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Two weeks later, with Dad's hand-drawn map on the seat beside her, Hannah glanced ahead and made a right turn at Humphreys Road. Her parents' future home should be about three-fourths of a mile ahead on the right. After another week of cloudy weather and heavy rain, today had dawned bright and warm.
On her way to Petite Portage, she'd chosen to take the back roads through kelly-green cornfields and sage-green cabbage fields. She'd stopped for lunch at a small hometown restaurant. There, in a lively conversation with the cook, she'd picked up two new recipes, one for preparing wild pheasant and one for wild duck. They'd make great topics in her fall columns.
Now on her way down Humphreys Road, Hannah passed three widely spaced houses, two newer ranch styles and one old farmhouse, then came to a dead end. She stopped, studied the map again, turned around. This time she drove like a snail, keeping her eyes to the left side of road. She found it, a muddy gravel track without a house in progress in sight. She turned in. At its end, she stopped.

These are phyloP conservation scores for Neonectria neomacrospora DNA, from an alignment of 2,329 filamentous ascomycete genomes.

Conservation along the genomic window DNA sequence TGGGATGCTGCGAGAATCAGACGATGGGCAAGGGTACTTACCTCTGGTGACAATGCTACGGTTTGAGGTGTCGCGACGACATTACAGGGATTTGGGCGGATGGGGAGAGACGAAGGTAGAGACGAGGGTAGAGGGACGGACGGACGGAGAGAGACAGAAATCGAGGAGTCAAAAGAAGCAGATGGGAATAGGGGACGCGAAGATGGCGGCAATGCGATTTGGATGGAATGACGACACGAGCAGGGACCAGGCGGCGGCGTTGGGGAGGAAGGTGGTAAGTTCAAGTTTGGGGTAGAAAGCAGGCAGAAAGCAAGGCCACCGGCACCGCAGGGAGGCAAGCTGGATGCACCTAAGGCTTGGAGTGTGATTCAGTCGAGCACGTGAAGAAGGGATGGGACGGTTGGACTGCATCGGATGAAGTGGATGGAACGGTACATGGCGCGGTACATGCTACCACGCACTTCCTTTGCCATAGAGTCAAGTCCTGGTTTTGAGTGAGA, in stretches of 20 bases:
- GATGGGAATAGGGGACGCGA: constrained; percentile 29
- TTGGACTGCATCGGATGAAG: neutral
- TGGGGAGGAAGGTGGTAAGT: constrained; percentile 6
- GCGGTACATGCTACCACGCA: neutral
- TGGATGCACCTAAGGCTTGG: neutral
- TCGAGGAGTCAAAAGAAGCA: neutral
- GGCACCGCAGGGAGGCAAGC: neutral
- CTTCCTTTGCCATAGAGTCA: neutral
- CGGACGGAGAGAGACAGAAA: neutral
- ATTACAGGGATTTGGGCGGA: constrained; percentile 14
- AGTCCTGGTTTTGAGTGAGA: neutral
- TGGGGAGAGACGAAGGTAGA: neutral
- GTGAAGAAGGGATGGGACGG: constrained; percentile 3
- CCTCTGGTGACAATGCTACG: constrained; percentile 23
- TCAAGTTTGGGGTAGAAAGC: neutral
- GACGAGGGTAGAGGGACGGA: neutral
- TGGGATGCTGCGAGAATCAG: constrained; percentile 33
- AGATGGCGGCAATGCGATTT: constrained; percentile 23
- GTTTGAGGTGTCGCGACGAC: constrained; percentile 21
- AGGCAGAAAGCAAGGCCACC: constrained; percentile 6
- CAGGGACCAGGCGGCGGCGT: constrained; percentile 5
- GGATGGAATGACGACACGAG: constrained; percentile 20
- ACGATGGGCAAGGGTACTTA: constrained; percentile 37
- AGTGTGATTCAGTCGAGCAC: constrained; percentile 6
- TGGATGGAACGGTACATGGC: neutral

Oh, no. Her mind repeated this phrase several times. With a sinking heart, she put her car in "park" and got out. Crows squawked overhead. Beneath her feet, soft ground under grass, then ahead, mud with a path of boards spanning it. A field of mud with truck-tire tracks carved through it in a deep criss-cross pattern, stray hillocks of muddy grass, stacks of lumber under heavy blue plastic tarps. A concrete foundation.
Just a foundation.
"I'm dreaming this," she whispered in the quiet of the country. "This house is supposed to be complete in eight days."